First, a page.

It was not our intention to spy on our daughter and her friends. Honest! It was a fluke. A chance coincidence. A July 4th opportunity we couldn’t pass up!
We were sitting in our Jeep in the driveway after returning from our local 4th of July fireworks when Karen’s boyfriend parked his Bronco in front of our house. Karen, her girlfriend, the boyfriend and his male cousin piled out of the vehicle and congregated around our front porch.
We watched in silence for a few minutes, thinking they would eventually go into the house, but the weather, a comfortable 80 degrees with a slight breeze had relieved the sticky humidity of the day, keeping them outside to discuss what activity to do next.
I leaned closer to Ron in the driver’s seat and whispered, “Should we just exit the car to let them know we’re here?”
He put his right hand on my knee and with his bass voice hushed he replied, “This is a rare opportunity to watch teenagers in the wild. We’re gonna slowly move our seats back so they can’t see us through these open front windows.”
We adjusted our seats, then reclined the seat backs so our heads were just below the half-opened, tinted backseat windows. The unsuspecting adolescents had no clue to our presence as we turned our dark blue Jeep Cherokee into a teenager observation blind and with baited breath waited to see what they would do.
“I know!” Cousin shouted as he ran to our mailbox by the street. “I have cherry bombs. We could set them off in the mail box.”
Daughter ran after him screaming, “NOOOO!”
Grabbing his arm, she pulled him away. He stumbled, falling backward in the grass. Standing over him with hands on hips and a threatening scowl on her face, she roared, “Are you nuts! That’s our mailbox! What’s wrong with you?”
Observation: Daughter actively protects her family’s territory. (You Go Girl!)
“I have sparklers in the house,” Daughter announced. “I’ll go get them. Everyone stay out here.”
Observation: Daughter is obviously the leader of her pack. (Wow! Who knew?)
Cousin’s lighter is used to light sparklers. All four teens run around the front yard waving their sparklers, drawing circles and writing their names in the air.
When the sparklers fizzle out, the girls each light another one. Daughter raises her left hand above her head and with her right hand she moves the sparkler in a circular motion then lunges forward at Girlfriend, shouting, “En Garde!”
Girlfriend mimics Daughter’s stance and yells, “En Garde!”
Males watch with amusement, as females thrust and parry across the yard to the driveway. Ron and I freeze as they circle two times around the Jeep. They are so close we could have reached out the window and scared the bejesus out of them.
When the second sparklers die out, the girls head back to the boys on the porch.
Observation: As expected, teens are less inhibited and more playful when they think adults are not around. (hehehe)
Twenty minutes had passed since the kids first arrived. “This has been fun,” I said to Ron, “but now I have to pee. How are we going to end this?”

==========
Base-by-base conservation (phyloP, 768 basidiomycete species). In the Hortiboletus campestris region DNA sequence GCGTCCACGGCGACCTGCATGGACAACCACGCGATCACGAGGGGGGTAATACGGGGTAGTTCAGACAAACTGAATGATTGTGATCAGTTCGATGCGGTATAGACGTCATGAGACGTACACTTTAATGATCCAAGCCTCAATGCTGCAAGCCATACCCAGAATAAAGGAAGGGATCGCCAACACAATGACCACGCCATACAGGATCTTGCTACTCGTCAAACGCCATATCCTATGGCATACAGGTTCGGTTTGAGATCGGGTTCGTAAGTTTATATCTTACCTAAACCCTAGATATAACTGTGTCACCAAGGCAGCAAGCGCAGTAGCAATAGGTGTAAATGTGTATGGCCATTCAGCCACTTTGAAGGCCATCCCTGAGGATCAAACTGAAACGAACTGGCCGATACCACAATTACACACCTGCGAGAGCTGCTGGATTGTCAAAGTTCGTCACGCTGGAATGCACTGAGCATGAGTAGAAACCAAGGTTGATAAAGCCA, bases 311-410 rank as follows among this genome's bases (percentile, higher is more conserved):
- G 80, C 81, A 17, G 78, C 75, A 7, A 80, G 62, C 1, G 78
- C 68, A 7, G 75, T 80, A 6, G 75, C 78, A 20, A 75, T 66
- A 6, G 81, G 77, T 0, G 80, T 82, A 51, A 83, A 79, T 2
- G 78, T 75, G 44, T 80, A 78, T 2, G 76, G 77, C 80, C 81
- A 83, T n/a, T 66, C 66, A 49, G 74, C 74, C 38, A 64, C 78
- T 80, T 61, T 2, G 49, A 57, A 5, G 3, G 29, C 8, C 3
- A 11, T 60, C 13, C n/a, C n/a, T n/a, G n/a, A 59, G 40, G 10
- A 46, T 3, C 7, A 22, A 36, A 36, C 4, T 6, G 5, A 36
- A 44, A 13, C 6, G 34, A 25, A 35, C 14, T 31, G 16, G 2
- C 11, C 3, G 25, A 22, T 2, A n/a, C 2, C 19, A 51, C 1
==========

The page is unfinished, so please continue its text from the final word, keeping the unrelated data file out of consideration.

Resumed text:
A sly grin crossed his face. “I have an idea.” He pointed to his foot as he lightly pushed the clutch in for half a second. When the Jeep rolled a couple inches backward down the drive, I punched Ron lightly in the arm, mouthing, “You stinker!”
The kids had been too involved in their conversation to notice the movement so Ron did it again.
Girlfriend jumped up from the porch shouting, “The car just moved!”
The others stared in our direction. “You’re seeing things!” Boyfriend said.
“No. I swear. It moved backward. I saw it!” insisted Girlfriend.
Daughter stood up and stared at the Jeep. “It’s not moving,” she stated, but when she sat back down she kept glancing at the driveway. It was all we could do to keep from laughing out loud.
Ron waited a couple minutes and engaged the clutch again moving us another two or three inches before stopping.
“I just saw it move!” Daughter hollered leaping off the porch along with her friends in a mad dash to stop what they thought was the Jeep rolling down the drive.
They gathered at the rear of the vehicle. Karen and Girlfriend had their arms outstretched on the hatchback and legs stretched out behind them. Boyfriend and Cousin had their backs against the hatchback and knees bent with their feet securely planted on the driveway.
Observation: Daughter and friends display heroic instincts. (Didn’t see that coming!)
It was time to show ourselves. We nonchalantly stepped out of the Jeep.
“You can stop saving the car now,” Ron said.
Four stunned faces stared at us.
“Where did you come from?” Karen questioned.
“We were in the Jeep,” I smiled.
“But…?” Karen’s face was a shroud of confusion.
“You sparkler fought right next to us,” I explained.
“Oh, my gosh! I’m so embarrassed,” said Girlfriend, her hands on her cheeks.
“You saw everything?” Karen asked. I could see the evening events replaying behind her eyes.
“Everything!” I confirmed.
The six of us had a good laugh about our unintended trickery. Then the kids piled back into the Bronco and headed to the carnival where we couldn’t spy on them – or so they thought!